The HuntingPA.com Outdoor Community banner

1 - 20 of 55 Posts

·
Super Moderator
Joined
·
13,510 Posts
Discussion Starter · #1 ·
:nerd:

I can't help but notice the Northern "Camp counties" antlerless deer permits sell out very quickly. This is the WMU's I consistently hear complaints of hunters seeing no deer, camps abandon, hunters giving up on deer hunting and generally the lack of deer. Has the GC adjusted the allocation of permits to allow for proper population growth? Are the deer numbers increasing in those counties, if so why do the complaints continue? Some hunters seem very angry.

I would think hunters on their own would pass on the lower deer population counties to apply for permits in a more deer populated counties to increase their chances of success and to allow deer numbers to increase.

I guess some have camps and want to hunt in those areas believing all is well? Is all well with deer numbers in those locations?

Just wonder what the thoughts are of the Northern "Camp counties" antlerless deer hunters are?

Is there an issue or no issue?
 

·
Registered
Joined
·
1,809 Posts
I am in the woods year round and not tied to a camp so I hunt in about 6 different counties. Broadly speaking, the deer population does seem to be picking up compared to 10-15 years ago. The areas that are struggling have localized problems that relate to extremely high pressure in rifle season (easy access, lots of camps, too many DMAP tags, constant Amish drives with 30+ people). In some places I am seeing insane ratios of mature bucks: immature bucks: does. You wouldn't even believe some of these ratios. The forests and deer are healthier than ever. Herd reduction was a punch in the gut but it was needed.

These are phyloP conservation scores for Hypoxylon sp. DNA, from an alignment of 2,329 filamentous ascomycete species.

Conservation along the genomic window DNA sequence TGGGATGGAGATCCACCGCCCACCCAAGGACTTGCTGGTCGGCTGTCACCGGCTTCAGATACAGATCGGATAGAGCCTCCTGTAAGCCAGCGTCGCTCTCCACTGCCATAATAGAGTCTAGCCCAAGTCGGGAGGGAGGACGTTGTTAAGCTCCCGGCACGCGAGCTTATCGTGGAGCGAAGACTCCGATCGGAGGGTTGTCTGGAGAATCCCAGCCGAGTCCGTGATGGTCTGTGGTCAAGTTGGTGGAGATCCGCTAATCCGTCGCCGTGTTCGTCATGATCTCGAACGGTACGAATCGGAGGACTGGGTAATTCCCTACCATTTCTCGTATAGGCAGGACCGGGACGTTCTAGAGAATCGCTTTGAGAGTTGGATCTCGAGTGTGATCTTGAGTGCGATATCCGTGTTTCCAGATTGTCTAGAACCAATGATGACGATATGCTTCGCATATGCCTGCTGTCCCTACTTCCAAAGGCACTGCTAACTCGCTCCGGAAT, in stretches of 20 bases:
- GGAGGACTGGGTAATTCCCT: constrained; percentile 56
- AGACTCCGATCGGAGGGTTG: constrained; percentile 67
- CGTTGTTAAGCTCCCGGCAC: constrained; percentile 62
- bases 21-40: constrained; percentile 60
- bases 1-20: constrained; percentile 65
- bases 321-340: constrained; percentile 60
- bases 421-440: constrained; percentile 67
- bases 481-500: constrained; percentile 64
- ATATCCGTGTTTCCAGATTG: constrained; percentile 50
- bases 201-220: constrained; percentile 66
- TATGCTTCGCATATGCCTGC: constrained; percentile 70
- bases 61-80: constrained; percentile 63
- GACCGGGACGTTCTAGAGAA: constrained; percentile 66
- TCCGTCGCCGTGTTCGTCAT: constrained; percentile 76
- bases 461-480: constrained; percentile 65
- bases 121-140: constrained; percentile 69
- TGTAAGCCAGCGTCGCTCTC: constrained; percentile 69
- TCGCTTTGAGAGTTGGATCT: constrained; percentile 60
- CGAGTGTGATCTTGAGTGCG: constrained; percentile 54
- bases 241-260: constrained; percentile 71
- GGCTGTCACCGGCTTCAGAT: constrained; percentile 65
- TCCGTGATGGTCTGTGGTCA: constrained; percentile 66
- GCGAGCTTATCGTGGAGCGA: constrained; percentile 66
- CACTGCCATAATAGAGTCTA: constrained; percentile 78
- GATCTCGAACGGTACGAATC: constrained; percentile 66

One of the main factors that a lot of the whiners do not take into account is the fact that deer populations are not spread evenly over the landscape. Guys got used to expecting to walk 200 yards out their camp door, sit in the same treestand the camp has been using for generations, and kill deer. Ain't happening. Habitat wasn't healthy then. Forests change over the years. When there were unnaturally high deer populations that worked. Some dumb spike would walk past once in awhile. Now we have a more natural deer population and the guys who scout and are willing to drive down the road to greener pastures are doing pretty well. You have to find the good habitat now.